Shadow, a dark area within or next to an illuminated one. Shadows are caused by the blocking of light by an object. Large areas of shadow, as from trees, buildings, and other large bodies, are usually called shade. Because the heat-producing infrared rays from the sun are blocked as well as the visible light, it is usually cooler in the shade than in areas where the rays of the sun are not blocked. A full moon is bright enough to produce noticeable shadows, as are most types of illumination.
Most shadows consist of two parts, the umbra and the penumbra. In the umbra, all light from the source is blocked and an area of maximum darkness for the prevailing conditions results. In the penumbra, the opaque body blocks part of the light from the source, but not all of it. The penumbra, then, is an area of medium darkness. If the light comes from a point source, such as by shining a light through a pinhole in a piece of paper, the entire shadow is umbra; there is no penumbra.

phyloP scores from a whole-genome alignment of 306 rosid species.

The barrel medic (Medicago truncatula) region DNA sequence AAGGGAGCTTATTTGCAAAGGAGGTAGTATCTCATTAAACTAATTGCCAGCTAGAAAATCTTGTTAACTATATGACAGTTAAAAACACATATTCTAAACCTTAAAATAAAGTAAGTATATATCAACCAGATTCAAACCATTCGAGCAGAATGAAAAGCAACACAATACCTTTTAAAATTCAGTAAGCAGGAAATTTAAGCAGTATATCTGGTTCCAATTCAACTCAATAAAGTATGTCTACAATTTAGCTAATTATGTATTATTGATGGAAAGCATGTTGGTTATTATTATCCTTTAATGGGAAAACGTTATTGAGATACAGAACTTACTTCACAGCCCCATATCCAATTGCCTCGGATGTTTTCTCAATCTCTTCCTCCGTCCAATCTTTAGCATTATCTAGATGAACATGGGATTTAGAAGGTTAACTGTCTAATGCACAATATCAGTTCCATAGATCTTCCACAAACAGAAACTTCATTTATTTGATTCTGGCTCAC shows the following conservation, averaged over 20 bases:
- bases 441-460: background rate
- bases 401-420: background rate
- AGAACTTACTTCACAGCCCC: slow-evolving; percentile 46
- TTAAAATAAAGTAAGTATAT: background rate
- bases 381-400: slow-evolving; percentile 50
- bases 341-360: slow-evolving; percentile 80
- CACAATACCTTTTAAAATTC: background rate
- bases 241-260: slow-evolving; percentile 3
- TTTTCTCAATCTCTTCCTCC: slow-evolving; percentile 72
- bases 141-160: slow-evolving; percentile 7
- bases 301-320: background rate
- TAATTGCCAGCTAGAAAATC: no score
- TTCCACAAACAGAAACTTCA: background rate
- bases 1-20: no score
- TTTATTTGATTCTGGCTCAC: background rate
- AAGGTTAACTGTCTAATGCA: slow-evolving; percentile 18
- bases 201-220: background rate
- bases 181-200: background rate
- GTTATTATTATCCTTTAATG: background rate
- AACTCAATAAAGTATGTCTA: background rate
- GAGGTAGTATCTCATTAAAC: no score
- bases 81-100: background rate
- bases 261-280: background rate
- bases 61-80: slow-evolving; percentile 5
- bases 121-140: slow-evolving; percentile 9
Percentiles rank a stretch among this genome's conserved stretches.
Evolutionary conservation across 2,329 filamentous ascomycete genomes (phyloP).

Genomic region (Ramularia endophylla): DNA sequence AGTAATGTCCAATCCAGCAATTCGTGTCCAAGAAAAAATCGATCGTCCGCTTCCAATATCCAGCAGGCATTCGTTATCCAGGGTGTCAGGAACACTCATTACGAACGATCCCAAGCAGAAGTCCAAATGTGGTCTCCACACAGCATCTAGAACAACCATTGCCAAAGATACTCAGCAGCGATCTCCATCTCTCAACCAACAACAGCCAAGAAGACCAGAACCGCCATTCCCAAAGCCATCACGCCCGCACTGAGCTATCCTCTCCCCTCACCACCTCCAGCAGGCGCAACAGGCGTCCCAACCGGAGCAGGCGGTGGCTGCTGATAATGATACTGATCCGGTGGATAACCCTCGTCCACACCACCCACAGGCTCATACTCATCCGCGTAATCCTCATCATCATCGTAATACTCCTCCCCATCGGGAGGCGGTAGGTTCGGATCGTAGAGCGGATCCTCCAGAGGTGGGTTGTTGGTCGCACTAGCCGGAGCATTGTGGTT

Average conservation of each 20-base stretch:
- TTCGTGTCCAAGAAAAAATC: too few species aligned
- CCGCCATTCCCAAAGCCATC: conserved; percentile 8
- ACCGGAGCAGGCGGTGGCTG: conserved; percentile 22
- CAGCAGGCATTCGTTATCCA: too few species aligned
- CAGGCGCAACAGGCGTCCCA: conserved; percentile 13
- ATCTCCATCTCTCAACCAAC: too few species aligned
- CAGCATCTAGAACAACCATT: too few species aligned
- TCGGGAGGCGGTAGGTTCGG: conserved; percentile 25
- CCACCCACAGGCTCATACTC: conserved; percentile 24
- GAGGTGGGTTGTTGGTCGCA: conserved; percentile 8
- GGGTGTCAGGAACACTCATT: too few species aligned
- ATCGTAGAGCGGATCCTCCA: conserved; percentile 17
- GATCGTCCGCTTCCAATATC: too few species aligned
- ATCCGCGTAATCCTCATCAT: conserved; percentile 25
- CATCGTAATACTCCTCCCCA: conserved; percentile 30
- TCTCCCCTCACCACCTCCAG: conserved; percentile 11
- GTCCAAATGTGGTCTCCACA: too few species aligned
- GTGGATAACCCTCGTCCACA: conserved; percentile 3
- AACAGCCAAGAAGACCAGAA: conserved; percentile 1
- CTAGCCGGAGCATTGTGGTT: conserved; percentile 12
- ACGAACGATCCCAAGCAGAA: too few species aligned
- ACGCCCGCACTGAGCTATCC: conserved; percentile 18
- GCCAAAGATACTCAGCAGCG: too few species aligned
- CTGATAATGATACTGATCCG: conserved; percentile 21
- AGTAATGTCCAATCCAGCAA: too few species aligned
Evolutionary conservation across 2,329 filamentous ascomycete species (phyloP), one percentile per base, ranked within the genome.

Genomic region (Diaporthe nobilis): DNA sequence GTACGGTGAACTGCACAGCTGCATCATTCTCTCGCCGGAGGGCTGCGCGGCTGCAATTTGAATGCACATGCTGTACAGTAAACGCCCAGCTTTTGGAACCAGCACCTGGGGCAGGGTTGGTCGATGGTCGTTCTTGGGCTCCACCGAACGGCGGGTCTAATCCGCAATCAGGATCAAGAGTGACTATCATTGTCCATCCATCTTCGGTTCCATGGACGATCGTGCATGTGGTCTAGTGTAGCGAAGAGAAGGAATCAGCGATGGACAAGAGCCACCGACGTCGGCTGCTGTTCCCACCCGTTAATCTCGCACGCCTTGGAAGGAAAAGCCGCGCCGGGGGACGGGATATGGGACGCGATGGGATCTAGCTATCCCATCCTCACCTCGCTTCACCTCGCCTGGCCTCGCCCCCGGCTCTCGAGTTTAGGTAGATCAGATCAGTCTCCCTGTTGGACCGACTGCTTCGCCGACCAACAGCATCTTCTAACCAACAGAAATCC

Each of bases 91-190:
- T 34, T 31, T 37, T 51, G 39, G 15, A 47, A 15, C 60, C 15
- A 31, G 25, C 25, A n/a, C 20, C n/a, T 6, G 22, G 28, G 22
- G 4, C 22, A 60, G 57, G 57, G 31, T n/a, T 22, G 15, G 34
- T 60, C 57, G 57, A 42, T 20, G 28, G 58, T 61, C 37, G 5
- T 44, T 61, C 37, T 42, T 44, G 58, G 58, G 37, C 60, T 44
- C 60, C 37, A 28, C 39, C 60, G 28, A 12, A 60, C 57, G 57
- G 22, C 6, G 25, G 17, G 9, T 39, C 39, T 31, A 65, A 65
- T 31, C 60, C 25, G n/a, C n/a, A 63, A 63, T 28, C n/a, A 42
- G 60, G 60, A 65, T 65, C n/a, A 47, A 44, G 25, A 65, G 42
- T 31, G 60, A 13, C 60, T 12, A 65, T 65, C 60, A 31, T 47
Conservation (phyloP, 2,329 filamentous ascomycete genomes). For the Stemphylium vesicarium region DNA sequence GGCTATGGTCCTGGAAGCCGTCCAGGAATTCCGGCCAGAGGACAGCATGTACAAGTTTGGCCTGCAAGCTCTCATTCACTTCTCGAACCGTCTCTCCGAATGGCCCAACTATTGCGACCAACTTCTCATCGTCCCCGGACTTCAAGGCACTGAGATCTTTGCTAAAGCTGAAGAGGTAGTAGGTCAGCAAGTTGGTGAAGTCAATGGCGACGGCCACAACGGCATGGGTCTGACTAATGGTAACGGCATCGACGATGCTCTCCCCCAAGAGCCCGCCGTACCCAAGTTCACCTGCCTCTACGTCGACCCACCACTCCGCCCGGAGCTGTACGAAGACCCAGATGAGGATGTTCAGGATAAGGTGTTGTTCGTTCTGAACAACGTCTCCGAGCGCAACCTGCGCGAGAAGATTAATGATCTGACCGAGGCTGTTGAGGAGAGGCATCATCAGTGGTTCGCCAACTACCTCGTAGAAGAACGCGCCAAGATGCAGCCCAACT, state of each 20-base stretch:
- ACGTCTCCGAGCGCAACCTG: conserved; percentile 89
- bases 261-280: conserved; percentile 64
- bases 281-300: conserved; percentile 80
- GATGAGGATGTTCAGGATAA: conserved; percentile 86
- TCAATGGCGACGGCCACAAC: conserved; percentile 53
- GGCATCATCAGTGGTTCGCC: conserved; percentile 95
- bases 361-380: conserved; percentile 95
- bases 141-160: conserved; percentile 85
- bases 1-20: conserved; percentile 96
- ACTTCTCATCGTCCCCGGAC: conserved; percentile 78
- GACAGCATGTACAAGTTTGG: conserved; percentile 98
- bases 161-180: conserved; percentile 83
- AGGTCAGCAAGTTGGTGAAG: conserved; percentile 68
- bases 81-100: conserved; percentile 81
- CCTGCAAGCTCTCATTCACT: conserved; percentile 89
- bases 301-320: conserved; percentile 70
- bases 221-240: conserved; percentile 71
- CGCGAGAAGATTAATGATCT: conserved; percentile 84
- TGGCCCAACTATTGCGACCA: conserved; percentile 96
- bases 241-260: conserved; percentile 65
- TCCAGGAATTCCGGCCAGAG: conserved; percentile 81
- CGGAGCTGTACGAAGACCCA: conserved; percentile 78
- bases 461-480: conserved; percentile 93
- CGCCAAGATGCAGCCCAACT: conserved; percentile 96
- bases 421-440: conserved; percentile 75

Shadows play an important role in photography and art, where they may set a mood or strengthen a composition By using trigonometry, it is possible to determine the height of the objects that cast shadows, a technique used to measure the heights of mountains on the moon Shadows in aerial photographs help to bring out the three-dimensional character of the terrain. During a solar eclipse, the shadow of the moon falls on the earth Special studies of the sun are possible during such eclipses.